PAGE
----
From a short stroll last Sunday afternoon with all of the kids and their pal S. Clark’s Lot is a good place to visit at the moment with lots of cowslips and early purple orchids. Also cuckooflowers…

And dandelions gone to seed…

Once again there a spot where a gap in the limestone pavement seems to provide just the right environment for primroses to thrive…

Close by there, and near to a couple of flowering cherry trees, a tree is blushed pink with blooms. I suspect that it is an apple of some description.

It’s the unopened buds which give the tree it’s pink tinge…

Clark’s Lot Flowers

Harter Fell

The sprogs on Jubilee Bridge (built 1977)

Eskdale is difficult to get to from…well, just about anywhere. We drove over the Wrynose and Hardknott passes and the kids look very relaxed in this photo given that X-Ray and I were both still feeling pretty green after the many hairpins, even despite the fact that I had been driving. We were there to climb Harter Fell, a route selected after much deliberation because I thought it would be within the kids capabilities. It was another of my Christmas present days out and X-Ray and I had arranged to meet for a walk quite some time ago. We hadn’t planned on having A and B along with us, but so much the better. Like the previous four ‘Christmas present days out’ it was clear, bright and sunny, although the breeze was cold. Not sure how long my lucky streak can continue.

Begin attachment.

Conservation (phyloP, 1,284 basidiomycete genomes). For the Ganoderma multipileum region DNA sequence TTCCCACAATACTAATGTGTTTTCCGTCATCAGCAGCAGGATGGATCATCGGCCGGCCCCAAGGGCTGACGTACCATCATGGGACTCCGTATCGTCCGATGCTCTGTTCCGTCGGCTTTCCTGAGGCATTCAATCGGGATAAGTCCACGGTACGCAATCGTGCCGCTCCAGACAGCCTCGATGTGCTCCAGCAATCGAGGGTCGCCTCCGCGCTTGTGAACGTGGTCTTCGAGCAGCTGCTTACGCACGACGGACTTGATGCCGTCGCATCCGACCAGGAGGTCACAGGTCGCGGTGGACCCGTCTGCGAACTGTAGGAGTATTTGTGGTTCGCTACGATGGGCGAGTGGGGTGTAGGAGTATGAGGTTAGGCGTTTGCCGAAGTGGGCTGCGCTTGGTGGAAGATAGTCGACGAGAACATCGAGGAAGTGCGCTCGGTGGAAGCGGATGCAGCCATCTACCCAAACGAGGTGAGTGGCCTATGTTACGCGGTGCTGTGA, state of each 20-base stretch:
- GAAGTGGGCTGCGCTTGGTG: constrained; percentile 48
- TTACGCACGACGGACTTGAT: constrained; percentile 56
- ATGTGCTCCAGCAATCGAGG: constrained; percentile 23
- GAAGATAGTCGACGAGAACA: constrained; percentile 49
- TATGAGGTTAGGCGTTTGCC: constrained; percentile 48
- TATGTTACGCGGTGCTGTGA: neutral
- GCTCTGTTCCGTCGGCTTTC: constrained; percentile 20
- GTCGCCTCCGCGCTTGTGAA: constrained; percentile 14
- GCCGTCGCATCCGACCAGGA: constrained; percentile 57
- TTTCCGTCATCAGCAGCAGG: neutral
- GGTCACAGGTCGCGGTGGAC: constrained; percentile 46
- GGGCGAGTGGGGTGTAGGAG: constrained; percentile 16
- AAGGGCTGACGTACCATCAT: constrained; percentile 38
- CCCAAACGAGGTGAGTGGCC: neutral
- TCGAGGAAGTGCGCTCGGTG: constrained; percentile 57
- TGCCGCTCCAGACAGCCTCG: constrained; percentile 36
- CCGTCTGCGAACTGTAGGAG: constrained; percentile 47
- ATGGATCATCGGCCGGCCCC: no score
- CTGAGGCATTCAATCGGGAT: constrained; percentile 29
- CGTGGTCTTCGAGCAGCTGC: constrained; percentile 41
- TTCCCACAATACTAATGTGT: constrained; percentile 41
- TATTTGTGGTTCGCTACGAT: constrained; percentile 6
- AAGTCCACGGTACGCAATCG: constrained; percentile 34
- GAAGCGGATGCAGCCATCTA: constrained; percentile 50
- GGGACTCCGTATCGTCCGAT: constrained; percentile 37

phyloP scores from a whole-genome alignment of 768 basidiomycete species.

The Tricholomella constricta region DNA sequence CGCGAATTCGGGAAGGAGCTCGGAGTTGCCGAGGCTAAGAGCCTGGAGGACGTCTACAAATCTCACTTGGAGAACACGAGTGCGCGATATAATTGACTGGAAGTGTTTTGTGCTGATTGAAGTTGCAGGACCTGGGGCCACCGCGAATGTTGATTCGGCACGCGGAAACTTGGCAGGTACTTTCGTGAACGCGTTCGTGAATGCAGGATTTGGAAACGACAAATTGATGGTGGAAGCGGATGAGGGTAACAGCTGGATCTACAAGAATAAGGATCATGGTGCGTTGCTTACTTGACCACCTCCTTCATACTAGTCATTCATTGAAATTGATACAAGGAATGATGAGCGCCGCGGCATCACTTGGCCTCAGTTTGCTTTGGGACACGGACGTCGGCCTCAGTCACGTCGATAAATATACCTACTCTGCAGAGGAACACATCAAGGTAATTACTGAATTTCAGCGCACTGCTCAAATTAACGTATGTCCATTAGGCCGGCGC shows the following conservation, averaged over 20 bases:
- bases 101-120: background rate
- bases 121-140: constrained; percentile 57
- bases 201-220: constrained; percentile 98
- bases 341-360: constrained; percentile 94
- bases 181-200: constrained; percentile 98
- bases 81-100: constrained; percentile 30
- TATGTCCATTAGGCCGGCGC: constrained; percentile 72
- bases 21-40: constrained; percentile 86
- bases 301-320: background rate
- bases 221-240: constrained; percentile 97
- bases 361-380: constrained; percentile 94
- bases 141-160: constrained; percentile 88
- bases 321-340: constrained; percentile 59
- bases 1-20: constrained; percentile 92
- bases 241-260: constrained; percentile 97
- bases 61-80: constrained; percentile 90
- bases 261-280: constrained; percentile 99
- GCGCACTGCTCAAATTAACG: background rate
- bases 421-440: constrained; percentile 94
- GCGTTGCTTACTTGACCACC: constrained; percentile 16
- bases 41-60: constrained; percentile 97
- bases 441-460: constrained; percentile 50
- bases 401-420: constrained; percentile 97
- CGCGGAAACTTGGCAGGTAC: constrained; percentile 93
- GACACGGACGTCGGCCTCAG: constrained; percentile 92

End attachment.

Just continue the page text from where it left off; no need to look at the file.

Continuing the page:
The path we took climbed at a pleasant steady gradient quickly giving great views over the valley.

Over Eskdale to the Scafells, Bowfell, Crinkle Crags and Hardknott.

After about an hour of steady plodding, X-Ray found a sheltered spot for some elevenses. The kids were beginning to flag, and the restorative effects of elevenses were short lived. But then we topped the steepest part of the climb and found ourselves in a playground of easy angled slabs and craglets. The rock is coarse grained and grippy and the kids perked up no end when we abandoned the path and tried to string a route together which stuck as much as possible to the rocks. B was firmly of the opinion that he could climb anything going, and to be fair to him all the evidence seemed to point that way. Certainly A and I couldn’t keep up with him. (X-Ray continued on the path; he seemed a little bemused by all of our unnecessary exertion.)

I’ve climbed Harter Fell before, but I think only once and it was many years ago. I’d forgotten about the rocky towers on the top: more fun for children of all ages. Although, it was fairly windy, and taking the kids up to the top of the highest was a bit hair-raising. We found a very comfortable spot at the base of one of the towers to eat lunch and, out of the wind, to bask in the sunshine. After lunch the kids were soon exploring the rocks again.

On top of one of the rocky towers (not the highest.)

We had a wander around to take in the views too, which were great in every direction. Two things stood out however, the view northwards to the high fells around upper Eskdale…

…and the view down on to the roman fort near the top of Hardknott pass…

Our onward route would take us down to the fort but first we needed to negotiate the long ridge down to the head of the pass. It is a craggy ridge, evidently very boggy in normal circumstance, although not too bad at present, and with only faint and intermittent paths. We took in two fairly insignificant bumps, which are never the less Birketts: Demming Crag and Horsehow Crag.

The ridge took us quite some time, but we eventually reached the top of Hardknott pass…

…from where there was an excellent view along the valley to the sea. For the first time we noticed that the Isle of Man was visible on the horizon (you can just about pick it out on this photo).